The value of gold in foreign exchange reserves at the Central Bank of Egypt (CBE) rose by about $104m to reach $2.450bn by the end of January 2017, compared to $ 2.346bn in December 2016.
A report published by the CBE on Sunday revealed that foreign exchange reserves increased to $26.363bn by the end of January 2017, compared to $24.265bn in December 2016.
This level of foreign exchange reserves is the highest since June 2011, when foreign reserves stood at $26.564bn.
The CBE, in January, repaid around $700m, which represents the first instalment of the Paris Club debt in the current year.
According to the CBE’s data, posted on its website on Sunday, the volume of foreign currency rose by about $2.098bn to reach $23.135bn at the end of January 2017, compared to $21.15bn in December 2016.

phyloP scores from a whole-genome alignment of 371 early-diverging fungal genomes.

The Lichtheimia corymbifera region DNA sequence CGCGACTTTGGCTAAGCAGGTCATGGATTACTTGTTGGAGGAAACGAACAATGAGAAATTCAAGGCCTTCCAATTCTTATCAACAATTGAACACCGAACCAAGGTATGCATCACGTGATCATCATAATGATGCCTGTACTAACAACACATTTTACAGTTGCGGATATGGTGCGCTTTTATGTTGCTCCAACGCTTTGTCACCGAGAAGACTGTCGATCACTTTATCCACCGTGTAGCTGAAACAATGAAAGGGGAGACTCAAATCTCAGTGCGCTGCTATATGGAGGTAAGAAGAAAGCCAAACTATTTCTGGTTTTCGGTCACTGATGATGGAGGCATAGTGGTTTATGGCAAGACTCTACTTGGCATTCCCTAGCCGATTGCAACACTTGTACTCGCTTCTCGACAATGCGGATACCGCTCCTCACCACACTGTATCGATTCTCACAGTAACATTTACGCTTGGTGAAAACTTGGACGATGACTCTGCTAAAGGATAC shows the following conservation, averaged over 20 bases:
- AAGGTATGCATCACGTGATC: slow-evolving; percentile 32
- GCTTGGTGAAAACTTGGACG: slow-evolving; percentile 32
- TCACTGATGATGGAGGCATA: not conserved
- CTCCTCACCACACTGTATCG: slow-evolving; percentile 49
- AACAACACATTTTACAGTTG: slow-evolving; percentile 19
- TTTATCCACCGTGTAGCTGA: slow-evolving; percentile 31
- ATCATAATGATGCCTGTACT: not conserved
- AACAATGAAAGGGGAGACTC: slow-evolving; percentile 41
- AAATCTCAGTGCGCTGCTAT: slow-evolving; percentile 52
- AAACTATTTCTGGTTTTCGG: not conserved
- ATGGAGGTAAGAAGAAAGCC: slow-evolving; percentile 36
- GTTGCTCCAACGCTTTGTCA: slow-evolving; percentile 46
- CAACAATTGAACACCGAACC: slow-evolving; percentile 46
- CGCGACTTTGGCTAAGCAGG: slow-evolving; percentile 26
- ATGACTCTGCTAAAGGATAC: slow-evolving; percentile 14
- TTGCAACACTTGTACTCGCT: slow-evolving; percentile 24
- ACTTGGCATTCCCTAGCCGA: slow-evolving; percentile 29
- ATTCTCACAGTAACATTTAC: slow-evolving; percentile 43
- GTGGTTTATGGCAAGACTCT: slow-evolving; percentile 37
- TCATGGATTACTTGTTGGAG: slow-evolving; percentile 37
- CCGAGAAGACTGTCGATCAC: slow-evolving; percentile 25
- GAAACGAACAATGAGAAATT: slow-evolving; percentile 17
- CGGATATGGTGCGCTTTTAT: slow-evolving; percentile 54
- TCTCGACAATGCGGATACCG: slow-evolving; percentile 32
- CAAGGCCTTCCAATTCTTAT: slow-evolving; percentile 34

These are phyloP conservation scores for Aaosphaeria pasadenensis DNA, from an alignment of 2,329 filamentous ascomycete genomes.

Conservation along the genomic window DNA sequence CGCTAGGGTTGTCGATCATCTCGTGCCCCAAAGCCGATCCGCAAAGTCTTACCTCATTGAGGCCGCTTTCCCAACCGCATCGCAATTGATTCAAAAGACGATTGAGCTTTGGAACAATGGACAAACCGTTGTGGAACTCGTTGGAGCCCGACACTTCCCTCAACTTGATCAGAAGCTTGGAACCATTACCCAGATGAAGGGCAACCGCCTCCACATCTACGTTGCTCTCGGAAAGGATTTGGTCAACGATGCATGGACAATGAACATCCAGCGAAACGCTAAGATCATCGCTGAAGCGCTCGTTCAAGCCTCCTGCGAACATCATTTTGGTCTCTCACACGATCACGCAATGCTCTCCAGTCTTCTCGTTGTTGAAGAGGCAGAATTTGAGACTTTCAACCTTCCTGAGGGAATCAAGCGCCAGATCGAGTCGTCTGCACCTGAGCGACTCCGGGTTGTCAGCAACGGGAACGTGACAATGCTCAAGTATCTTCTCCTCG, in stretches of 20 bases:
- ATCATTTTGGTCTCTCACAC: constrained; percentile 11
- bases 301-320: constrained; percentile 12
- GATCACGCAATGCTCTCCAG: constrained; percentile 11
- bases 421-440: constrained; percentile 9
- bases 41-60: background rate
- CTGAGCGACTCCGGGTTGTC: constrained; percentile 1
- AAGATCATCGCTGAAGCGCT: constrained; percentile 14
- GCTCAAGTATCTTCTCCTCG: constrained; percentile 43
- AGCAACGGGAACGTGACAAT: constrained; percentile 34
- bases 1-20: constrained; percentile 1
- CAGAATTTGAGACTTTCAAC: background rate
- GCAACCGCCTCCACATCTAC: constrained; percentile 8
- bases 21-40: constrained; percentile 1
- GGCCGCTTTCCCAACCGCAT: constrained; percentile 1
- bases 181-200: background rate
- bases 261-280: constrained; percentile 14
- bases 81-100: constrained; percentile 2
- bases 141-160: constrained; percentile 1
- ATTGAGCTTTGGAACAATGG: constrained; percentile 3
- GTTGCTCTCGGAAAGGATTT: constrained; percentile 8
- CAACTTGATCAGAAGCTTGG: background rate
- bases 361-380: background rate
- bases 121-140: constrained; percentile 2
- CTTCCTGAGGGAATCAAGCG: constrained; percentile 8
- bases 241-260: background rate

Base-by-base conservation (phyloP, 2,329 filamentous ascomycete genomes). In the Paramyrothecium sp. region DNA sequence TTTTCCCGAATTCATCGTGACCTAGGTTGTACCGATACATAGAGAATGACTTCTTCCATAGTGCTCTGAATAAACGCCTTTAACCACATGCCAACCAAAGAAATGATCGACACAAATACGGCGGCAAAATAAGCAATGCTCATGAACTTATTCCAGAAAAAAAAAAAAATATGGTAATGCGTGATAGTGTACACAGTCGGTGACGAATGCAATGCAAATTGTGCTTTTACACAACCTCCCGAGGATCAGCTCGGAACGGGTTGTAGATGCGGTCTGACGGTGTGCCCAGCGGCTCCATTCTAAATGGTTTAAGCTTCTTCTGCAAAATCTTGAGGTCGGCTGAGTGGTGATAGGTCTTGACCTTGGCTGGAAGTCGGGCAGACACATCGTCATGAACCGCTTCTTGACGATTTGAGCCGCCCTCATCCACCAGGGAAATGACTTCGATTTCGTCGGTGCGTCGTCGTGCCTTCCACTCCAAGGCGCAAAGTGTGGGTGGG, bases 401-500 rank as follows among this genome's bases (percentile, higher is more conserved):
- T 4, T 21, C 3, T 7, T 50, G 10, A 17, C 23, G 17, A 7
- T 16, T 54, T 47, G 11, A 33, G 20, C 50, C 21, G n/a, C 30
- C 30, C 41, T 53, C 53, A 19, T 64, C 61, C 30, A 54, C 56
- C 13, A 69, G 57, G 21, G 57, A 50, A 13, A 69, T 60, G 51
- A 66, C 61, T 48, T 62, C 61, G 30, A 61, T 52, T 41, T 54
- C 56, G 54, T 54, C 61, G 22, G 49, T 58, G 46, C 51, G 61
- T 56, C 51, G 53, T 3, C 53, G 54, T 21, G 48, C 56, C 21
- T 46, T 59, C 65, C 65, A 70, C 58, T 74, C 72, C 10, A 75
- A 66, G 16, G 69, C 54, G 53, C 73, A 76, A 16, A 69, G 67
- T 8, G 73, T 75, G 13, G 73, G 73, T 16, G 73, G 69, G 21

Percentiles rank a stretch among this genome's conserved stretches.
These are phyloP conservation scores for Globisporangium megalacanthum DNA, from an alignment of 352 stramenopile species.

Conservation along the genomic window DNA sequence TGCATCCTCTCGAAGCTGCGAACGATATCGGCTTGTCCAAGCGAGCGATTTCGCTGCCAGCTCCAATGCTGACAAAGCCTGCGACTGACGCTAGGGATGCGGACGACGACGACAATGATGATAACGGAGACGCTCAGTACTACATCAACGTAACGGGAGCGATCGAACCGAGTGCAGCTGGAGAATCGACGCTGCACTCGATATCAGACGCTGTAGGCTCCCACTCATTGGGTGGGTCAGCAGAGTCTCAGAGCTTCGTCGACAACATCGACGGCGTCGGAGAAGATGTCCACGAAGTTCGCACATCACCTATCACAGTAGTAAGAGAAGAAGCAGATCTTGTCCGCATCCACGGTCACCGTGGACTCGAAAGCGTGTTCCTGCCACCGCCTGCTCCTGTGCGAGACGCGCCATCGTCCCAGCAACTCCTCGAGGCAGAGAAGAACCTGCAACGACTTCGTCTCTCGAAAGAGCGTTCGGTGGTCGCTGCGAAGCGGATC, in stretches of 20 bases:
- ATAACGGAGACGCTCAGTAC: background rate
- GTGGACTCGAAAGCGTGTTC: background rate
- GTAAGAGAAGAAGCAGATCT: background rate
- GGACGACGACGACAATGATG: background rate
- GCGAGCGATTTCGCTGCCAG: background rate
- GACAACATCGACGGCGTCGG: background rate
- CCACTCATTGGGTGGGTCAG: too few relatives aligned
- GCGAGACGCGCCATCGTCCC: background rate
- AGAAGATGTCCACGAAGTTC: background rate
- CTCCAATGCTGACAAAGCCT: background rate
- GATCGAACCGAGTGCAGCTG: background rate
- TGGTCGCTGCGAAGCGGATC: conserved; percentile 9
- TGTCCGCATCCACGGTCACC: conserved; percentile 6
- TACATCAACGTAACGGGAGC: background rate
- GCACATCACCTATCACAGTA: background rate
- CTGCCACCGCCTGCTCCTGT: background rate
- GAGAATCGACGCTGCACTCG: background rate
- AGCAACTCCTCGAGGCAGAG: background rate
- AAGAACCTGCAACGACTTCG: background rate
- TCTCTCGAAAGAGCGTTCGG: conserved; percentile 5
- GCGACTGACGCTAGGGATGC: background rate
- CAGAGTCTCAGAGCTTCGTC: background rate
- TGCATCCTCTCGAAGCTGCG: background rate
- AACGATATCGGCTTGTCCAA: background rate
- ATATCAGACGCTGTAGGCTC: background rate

The value of special drawing rights (SDRs), supplementary foreign exchange reserve assets maintained by the International Monetary Fund (IMF), listed in reserve amounted to $763m by late January 2017 compared to $753m by late December 2016. The value of IMF loans amounted to about $37m.
The CBE stopped offering US dollars to banks since 3 November 2016, after the flotation of the Egyptian pound, as the CBE’s last offering amounted to $100m on that day, which relieved the pressure on foreign exchange reserves.